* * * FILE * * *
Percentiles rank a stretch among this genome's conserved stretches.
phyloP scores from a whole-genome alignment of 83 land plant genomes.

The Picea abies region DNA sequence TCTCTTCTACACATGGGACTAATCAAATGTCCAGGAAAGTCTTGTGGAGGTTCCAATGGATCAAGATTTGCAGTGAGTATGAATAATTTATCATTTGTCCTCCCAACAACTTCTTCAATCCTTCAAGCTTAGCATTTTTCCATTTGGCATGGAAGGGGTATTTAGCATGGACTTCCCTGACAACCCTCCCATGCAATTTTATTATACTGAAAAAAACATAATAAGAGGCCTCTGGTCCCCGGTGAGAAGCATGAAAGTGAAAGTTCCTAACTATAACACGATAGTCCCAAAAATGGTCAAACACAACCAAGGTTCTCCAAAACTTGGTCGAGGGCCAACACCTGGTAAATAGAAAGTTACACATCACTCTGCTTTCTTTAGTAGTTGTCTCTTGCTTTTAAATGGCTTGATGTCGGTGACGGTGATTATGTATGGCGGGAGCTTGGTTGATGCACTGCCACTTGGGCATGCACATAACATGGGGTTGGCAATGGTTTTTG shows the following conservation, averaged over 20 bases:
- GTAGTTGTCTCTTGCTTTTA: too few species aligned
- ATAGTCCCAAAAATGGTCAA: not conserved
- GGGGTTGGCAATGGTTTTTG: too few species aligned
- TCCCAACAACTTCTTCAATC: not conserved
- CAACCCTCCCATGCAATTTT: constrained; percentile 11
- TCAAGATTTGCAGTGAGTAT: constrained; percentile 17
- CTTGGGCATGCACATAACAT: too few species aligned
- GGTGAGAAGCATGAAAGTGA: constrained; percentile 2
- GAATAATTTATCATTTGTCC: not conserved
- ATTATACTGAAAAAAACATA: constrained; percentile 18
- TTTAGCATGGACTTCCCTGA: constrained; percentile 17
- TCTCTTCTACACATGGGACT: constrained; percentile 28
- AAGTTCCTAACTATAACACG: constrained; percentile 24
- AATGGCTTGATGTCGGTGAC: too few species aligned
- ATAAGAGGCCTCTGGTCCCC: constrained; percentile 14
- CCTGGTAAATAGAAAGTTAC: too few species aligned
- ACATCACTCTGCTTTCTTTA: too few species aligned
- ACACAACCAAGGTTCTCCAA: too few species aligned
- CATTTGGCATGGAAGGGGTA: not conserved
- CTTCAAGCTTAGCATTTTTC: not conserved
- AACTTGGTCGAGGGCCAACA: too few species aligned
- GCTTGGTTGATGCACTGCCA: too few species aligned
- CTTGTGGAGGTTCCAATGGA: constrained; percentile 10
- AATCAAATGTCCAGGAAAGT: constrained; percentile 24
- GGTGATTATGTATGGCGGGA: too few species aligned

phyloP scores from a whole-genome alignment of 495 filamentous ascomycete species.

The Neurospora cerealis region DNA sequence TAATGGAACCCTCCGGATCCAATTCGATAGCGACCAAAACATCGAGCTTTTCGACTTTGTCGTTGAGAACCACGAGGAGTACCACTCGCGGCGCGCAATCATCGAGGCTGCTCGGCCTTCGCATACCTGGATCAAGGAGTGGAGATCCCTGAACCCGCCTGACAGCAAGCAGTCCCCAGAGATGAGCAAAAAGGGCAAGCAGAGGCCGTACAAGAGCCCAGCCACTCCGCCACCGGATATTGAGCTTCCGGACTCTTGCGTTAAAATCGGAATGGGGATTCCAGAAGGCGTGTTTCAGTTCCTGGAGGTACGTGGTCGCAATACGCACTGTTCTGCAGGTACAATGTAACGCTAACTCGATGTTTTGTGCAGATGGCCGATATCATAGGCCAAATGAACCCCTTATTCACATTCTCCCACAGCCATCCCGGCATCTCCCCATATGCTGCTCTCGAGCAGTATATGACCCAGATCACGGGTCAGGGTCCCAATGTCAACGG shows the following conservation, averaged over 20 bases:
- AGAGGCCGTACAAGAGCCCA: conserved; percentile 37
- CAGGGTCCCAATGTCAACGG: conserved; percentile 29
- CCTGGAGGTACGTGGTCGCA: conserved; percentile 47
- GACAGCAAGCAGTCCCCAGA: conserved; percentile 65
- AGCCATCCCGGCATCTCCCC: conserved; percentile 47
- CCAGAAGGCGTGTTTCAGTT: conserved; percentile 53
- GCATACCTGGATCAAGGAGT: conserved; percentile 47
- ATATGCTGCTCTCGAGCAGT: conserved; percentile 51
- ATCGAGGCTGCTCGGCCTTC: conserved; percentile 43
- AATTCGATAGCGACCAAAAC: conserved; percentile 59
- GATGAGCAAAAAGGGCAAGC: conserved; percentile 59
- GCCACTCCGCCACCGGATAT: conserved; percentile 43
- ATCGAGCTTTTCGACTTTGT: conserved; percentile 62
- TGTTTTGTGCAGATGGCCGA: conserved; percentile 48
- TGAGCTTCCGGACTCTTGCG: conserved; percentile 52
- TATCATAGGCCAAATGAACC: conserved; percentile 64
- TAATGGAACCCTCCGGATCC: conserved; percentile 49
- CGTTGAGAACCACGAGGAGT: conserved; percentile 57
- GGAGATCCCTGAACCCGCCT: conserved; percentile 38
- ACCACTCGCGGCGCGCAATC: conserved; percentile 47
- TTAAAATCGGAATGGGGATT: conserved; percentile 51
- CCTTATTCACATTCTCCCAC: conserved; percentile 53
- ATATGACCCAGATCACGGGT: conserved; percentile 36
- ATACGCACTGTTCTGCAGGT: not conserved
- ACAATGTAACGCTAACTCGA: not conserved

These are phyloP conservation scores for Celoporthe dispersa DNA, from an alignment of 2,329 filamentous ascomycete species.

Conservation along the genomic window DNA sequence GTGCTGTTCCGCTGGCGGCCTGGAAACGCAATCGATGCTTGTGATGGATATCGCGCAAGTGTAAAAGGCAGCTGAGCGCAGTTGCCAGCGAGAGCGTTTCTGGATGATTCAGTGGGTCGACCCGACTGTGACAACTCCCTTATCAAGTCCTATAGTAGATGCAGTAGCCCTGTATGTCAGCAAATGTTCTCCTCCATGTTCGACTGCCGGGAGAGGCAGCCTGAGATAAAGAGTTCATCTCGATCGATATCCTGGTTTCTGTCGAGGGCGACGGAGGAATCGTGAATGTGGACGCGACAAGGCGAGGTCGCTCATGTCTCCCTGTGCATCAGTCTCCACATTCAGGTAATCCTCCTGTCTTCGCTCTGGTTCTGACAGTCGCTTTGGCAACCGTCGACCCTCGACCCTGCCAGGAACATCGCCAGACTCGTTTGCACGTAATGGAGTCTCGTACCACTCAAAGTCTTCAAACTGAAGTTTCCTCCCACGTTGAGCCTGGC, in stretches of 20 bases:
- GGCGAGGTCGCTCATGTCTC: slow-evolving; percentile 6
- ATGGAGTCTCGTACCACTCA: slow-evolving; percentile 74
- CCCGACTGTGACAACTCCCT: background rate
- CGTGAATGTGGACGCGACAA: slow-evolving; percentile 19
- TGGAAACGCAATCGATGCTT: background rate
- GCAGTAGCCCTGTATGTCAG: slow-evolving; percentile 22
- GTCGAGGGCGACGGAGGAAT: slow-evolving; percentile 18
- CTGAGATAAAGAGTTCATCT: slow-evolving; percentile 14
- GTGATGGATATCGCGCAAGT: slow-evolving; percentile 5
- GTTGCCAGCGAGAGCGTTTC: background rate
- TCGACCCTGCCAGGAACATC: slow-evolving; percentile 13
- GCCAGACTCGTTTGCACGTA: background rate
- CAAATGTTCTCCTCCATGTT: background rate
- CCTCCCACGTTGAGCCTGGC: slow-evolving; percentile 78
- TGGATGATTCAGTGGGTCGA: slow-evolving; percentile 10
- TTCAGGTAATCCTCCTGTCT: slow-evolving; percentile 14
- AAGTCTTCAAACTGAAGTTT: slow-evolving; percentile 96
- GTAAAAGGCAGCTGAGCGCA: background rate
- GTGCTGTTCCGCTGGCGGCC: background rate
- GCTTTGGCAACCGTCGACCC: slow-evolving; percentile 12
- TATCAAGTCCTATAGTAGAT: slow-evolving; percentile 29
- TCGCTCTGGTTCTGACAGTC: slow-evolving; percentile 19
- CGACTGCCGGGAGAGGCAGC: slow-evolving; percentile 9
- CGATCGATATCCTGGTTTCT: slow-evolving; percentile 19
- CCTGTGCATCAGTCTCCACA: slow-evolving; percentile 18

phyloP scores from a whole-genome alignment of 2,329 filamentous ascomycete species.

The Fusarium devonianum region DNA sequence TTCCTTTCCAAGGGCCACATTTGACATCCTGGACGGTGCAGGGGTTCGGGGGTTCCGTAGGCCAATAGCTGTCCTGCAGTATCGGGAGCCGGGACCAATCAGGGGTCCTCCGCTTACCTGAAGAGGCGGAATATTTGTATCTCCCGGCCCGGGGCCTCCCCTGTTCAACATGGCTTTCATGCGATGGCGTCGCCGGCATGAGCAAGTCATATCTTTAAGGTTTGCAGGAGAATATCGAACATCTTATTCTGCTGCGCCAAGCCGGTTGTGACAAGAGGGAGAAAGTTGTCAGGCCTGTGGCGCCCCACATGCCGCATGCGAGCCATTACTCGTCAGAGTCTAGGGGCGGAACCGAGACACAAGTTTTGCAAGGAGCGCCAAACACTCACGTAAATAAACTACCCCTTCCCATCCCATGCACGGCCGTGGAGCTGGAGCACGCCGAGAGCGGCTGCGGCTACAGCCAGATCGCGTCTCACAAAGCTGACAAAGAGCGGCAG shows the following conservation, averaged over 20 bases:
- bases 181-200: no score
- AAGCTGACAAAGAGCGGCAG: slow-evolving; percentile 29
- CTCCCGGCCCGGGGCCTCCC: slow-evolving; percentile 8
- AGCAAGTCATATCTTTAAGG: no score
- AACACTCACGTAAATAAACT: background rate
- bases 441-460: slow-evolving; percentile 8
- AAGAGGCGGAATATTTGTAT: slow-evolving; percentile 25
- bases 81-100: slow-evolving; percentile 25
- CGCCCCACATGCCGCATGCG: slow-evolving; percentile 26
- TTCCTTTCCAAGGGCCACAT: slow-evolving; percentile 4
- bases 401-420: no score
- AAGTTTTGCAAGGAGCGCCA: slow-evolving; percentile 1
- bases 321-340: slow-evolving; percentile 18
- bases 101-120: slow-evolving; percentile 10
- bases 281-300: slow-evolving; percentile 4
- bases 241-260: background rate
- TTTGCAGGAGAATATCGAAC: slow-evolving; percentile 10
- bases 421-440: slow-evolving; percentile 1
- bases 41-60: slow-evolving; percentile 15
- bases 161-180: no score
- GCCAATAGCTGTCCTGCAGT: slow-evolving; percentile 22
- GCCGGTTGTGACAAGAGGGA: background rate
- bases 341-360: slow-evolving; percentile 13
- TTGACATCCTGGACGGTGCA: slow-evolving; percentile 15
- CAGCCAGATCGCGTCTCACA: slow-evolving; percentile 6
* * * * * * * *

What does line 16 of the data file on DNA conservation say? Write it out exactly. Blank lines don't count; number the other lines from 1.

- AAGTTCCTAACTATAACACG: constrained; percentile 24